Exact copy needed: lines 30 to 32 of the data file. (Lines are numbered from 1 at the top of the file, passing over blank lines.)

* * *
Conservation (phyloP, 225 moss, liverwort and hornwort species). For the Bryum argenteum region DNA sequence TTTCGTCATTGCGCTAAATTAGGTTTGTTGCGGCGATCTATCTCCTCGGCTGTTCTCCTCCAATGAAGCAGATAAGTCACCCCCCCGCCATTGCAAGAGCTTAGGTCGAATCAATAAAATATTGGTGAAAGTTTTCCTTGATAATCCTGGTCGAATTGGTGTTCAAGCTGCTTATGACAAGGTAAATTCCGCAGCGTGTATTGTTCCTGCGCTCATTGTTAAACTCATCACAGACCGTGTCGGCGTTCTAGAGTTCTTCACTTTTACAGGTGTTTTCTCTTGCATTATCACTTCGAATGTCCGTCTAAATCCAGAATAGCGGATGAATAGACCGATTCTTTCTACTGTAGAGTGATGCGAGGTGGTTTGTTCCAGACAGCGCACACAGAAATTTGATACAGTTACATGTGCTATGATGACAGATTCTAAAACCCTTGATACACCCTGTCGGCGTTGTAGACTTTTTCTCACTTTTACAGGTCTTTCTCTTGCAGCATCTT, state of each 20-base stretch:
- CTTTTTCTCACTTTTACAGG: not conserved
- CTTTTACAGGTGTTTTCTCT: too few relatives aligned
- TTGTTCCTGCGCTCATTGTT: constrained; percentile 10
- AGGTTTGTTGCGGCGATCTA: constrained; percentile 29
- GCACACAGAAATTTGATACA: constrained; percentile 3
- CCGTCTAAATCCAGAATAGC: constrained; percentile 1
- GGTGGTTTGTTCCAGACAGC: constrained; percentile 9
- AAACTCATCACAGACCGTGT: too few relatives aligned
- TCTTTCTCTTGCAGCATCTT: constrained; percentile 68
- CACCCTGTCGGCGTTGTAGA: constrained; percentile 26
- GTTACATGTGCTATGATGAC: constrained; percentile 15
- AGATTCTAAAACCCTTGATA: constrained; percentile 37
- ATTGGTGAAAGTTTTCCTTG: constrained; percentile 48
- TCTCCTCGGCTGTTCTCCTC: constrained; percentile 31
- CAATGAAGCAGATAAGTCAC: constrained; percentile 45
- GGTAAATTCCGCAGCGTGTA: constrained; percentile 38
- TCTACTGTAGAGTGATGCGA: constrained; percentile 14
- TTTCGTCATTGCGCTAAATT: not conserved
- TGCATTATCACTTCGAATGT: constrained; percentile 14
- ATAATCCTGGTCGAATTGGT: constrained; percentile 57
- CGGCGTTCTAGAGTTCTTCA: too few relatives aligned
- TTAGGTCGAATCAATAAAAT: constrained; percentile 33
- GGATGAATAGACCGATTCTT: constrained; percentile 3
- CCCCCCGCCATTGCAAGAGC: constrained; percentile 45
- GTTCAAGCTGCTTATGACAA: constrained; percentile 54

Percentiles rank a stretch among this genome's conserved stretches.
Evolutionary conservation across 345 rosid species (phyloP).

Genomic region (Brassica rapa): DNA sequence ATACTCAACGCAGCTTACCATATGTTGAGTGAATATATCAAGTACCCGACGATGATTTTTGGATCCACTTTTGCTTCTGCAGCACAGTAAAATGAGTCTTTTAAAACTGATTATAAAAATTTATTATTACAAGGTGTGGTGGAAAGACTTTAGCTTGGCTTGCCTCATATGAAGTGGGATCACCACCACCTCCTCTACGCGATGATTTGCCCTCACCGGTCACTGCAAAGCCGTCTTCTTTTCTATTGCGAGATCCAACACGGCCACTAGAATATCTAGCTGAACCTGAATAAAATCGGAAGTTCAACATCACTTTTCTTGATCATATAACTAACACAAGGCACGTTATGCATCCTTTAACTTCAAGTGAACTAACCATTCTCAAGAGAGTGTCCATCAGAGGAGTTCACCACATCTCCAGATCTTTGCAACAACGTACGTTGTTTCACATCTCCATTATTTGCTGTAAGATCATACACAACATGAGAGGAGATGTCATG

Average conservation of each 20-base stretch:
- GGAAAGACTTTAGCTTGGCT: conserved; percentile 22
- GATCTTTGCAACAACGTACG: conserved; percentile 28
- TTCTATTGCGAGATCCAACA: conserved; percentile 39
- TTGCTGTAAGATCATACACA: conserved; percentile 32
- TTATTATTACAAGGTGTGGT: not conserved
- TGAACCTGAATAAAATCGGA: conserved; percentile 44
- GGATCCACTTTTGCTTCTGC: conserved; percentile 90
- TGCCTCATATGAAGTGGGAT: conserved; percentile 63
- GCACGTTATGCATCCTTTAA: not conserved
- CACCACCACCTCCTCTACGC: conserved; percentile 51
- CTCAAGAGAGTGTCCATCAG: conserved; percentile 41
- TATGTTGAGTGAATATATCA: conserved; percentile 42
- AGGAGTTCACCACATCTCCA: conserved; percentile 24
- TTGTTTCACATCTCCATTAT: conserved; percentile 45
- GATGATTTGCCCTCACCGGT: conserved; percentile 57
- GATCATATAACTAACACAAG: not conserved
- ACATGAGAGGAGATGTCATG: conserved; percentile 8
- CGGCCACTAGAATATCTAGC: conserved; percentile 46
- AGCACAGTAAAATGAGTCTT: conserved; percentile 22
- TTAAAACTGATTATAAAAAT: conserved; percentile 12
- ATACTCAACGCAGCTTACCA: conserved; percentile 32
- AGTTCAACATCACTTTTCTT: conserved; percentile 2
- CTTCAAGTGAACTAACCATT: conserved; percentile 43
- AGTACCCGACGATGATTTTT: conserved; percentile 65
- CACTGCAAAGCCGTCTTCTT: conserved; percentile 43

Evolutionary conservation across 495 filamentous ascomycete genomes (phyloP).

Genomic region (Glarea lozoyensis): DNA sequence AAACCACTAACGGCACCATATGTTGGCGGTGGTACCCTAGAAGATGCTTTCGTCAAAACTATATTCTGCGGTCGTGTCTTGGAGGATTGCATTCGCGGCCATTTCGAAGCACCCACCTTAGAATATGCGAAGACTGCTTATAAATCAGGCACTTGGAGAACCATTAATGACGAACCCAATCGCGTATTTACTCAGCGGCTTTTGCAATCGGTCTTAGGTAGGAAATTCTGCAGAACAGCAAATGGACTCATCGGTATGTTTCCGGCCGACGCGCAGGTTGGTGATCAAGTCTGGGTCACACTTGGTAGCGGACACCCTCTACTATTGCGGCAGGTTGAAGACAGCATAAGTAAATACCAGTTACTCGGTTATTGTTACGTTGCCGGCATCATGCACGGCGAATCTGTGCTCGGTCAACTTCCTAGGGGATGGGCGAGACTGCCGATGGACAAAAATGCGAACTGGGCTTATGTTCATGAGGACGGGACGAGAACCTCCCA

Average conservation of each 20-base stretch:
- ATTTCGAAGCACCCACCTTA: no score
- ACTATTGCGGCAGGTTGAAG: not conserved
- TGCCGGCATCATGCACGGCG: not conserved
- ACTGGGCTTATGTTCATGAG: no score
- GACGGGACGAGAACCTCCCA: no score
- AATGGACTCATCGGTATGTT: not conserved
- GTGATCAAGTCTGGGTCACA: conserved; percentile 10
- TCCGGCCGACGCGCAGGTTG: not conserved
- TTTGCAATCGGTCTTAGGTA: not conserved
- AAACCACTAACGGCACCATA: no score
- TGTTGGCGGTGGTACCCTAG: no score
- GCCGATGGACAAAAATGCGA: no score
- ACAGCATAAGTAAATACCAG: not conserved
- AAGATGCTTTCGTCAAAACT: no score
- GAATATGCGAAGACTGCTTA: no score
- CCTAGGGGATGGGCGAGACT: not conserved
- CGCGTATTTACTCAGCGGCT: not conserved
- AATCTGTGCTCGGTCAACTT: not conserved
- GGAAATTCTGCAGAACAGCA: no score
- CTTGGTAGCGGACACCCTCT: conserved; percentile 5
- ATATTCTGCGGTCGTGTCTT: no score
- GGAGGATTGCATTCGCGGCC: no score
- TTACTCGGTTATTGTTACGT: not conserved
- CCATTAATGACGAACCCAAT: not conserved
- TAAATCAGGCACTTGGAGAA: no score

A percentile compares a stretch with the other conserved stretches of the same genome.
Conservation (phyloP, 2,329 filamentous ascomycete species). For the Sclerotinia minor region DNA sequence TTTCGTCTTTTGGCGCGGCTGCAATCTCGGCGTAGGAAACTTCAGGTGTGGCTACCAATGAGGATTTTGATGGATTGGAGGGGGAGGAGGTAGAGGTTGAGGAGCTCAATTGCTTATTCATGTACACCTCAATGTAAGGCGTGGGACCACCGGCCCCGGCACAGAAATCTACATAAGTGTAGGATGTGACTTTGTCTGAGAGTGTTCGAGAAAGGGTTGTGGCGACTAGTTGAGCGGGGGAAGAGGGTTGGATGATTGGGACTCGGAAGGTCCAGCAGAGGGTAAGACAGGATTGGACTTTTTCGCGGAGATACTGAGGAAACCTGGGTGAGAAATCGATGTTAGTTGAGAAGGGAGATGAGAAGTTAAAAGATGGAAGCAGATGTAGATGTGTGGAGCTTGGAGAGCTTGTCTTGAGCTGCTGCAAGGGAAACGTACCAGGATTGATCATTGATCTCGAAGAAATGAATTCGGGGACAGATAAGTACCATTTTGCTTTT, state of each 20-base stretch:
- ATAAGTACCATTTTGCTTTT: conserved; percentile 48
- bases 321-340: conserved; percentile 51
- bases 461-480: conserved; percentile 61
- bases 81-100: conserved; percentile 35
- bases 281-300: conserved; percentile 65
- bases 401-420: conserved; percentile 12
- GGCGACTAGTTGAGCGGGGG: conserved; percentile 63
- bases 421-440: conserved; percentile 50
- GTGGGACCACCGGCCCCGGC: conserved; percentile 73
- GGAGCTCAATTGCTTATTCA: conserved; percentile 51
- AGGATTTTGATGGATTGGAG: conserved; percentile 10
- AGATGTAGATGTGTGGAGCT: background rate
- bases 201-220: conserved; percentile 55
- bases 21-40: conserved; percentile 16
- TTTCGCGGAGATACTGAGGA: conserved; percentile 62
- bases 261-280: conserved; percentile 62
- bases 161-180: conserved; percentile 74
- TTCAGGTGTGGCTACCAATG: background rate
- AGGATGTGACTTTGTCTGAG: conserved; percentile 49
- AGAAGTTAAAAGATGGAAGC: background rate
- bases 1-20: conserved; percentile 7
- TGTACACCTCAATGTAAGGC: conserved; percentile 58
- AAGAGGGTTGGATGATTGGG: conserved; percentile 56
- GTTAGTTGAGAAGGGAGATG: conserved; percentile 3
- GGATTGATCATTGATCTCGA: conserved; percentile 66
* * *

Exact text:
Average conservation of each 20-base stretch:
- GGAAAGACTTTAGCTTGGCT: conserved; percentile 22
- GATCTTTGCAACAACGTACG: conserved; percentile 28